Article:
The Harry Potter Series, by J. K. Rowling

Character. The famous Harry Potter and friends. I loved this book series for its bold characters. One thing that consistently irritated and elated me was the flawed character of Harry. He was selfless yet stubborn to a fault. Many times he'd get himself into trouble when, if he'd just asked for help, or told someone an issue he was having, he wouldn't have put himself into harm's way. But that's what makes Harry's character believable. His flaws.

World. Earth! But with hidden places we didn't know existed and would never have been able to find. A brilliant use of what is known to bring about something new.

The Dragonrider's of Pern Series, by Anne McCaffrey

Merging Genres. I used to read these stories in junior high school and I never realized what made them stand out to me until I was older. McCaffrey successfully blends fantasy with science fiction. Early in the series, McCaffrey introduces dragons. Add to that a medieval setting, complete with bards and lords and you have a solid, other worldy, fantasy. Then come the questions into the origins of their world and a joint effort on the part of all of the people to uncover ruins in the south. What do they find? Computers, communication stations, and <gasp> that there is a ship orbiting their planet still. Enter the world of science fiction.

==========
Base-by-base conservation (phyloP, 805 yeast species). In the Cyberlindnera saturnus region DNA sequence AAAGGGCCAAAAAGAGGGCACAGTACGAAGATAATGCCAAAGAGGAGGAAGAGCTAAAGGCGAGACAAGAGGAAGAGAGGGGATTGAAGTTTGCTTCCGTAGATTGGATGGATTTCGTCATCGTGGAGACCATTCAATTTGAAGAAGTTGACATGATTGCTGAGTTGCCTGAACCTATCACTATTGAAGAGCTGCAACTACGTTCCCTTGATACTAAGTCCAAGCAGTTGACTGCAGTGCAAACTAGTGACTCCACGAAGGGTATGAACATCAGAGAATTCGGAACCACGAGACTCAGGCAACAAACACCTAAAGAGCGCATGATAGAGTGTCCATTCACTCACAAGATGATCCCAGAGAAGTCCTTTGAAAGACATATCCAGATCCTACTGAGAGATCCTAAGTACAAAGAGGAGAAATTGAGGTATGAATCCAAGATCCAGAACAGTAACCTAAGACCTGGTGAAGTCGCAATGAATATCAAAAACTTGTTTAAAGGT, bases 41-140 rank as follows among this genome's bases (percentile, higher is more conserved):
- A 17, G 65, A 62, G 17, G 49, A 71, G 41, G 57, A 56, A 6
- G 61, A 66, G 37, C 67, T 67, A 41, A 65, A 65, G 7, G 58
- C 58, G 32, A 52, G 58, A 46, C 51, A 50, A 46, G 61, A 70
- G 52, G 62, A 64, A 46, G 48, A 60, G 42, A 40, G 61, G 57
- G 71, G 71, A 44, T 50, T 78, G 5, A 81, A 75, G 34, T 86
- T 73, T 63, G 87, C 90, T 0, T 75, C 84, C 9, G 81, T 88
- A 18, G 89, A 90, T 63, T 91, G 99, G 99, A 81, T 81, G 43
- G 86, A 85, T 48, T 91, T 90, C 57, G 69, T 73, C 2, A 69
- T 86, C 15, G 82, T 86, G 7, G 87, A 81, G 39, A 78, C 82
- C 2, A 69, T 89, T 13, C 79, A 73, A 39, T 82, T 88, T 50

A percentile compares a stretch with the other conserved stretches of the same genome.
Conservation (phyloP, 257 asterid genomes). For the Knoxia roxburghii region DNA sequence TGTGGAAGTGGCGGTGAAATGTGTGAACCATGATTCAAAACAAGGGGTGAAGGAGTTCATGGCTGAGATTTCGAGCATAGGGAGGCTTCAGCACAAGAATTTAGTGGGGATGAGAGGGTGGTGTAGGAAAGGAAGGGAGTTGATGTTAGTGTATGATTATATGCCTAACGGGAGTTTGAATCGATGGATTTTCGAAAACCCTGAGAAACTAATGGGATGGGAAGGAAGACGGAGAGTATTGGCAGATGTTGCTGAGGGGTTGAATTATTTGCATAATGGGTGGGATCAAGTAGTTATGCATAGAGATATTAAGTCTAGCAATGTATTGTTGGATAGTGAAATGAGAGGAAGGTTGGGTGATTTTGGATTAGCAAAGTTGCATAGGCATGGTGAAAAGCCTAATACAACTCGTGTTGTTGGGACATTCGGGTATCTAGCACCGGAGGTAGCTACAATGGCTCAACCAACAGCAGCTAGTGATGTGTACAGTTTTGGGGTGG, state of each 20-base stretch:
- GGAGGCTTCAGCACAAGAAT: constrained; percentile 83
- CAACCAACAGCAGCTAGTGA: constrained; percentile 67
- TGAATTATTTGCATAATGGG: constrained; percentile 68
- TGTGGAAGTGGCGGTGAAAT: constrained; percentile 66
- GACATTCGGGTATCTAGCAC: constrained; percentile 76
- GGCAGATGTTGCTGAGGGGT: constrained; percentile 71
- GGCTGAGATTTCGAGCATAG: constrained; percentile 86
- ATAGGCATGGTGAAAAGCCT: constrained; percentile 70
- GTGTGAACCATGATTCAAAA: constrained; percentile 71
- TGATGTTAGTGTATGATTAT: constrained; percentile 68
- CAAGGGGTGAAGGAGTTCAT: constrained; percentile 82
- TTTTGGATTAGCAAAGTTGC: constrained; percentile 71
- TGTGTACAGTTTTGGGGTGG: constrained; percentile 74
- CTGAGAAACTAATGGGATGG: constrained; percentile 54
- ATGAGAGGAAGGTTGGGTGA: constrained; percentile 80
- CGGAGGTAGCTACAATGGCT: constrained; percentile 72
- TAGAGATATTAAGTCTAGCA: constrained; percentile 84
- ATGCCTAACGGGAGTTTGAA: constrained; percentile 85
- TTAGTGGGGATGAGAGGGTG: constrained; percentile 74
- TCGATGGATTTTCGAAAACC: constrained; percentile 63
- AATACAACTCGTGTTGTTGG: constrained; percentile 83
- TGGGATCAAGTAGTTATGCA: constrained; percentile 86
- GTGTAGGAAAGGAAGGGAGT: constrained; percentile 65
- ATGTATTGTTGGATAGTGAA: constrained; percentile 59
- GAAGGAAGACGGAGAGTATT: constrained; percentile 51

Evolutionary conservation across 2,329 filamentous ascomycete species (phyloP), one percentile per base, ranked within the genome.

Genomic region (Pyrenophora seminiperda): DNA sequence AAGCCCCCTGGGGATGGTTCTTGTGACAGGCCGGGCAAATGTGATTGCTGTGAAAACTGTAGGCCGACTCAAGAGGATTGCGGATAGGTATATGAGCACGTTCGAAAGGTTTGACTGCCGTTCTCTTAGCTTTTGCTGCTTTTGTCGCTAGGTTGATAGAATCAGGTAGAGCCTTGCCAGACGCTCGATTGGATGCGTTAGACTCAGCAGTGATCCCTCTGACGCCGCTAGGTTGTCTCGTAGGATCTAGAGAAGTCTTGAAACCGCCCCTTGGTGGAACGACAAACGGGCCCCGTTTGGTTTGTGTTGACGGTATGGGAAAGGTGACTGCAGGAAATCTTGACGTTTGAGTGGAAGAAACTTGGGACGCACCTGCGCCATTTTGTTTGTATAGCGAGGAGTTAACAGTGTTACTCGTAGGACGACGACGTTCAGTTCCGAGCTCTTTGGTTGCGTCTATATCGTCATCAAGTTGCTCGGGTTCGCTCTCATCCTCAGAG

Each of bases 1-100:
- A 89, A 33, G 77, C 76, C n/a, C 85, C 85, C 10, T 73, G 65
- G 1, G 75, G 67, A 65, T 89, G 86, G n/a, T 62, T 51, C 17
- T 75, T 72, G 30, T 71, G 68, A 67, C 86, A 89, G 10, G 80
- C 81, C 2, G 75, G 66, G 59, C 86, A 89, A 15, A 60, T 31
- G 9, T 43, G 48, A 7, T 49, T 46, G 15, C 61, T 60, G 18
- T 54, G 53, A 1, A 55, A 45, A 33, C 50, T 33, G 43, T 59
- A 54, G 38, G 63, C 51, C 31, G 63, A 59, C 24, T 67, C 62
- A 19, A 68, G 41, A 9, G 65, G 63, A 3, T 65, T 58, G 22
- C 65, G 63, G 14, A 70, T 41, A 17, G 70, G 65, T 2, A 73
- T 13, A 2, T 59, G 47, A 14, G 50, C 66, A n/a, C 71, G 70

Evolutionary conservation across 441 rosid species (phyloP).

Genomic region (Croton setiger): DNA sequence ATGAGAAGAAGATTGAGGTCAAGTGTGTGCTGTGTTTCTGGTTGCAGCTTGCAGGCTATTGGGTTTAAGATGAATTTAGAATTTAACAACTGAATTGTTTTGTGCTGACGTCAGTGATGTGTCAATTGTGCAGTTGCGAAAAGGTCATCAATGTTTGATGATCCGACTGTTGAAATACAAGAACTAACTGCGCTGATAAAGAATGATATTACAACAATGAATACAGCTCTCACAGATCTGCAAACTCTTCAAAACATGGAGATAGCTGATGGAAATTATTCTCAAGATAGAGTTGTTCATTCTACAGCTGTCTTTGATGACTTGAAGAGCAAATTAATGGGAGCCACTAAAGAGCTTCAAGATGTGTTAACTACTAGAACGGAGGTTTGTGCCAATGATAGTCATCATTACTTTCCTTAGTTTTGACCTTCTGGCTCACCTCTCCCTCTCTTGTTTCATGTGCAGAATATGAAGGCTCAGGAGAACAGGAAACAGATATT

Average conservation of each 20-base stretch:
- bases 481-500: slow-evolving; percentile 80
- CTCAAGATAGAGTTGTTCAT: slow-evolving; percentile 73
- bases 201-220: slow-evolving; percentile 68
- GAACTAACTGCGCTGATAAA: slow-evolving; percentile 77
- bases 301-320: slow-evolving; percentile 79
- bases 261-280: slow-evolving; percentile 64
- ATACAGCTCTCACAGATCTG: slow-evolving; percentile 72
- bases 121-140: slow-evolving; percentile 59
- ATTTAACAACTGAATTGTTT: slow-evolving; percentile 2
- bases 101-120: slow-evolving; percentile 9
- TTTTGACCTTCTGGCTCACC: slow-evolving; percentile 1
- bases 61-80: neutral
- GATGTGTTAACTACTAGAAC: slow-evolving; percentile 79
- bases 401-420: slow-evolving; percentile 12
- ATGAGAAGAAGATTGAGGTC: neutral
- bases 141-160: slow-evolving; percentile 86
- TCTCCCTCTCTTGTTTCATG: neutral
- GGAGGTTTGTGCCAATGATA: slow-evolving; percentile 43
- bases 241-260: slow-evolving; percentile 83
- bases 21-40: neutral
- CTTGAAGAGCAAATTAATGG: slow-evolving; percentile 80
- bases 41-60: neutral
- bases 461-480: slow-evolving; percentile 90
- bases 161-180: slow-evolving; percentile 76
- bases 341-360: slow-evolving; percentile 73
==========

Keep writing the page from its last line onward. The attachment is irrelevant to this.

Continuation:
World. Pern. A colony of Earth that had since fallen into disarray after the destruction caused by the moon that drifts near Pern every few hundred "turns" and spews life quenching "thread". Great use of the concept of a Dark Age on a colony where enough time had passed that people no longer knew from whence they had come or that their great beasts, the dragons used to fight thread, were the result of biological engineering by the original colonists.

The Lord of the Rings Series, by J. R. R. Tolkien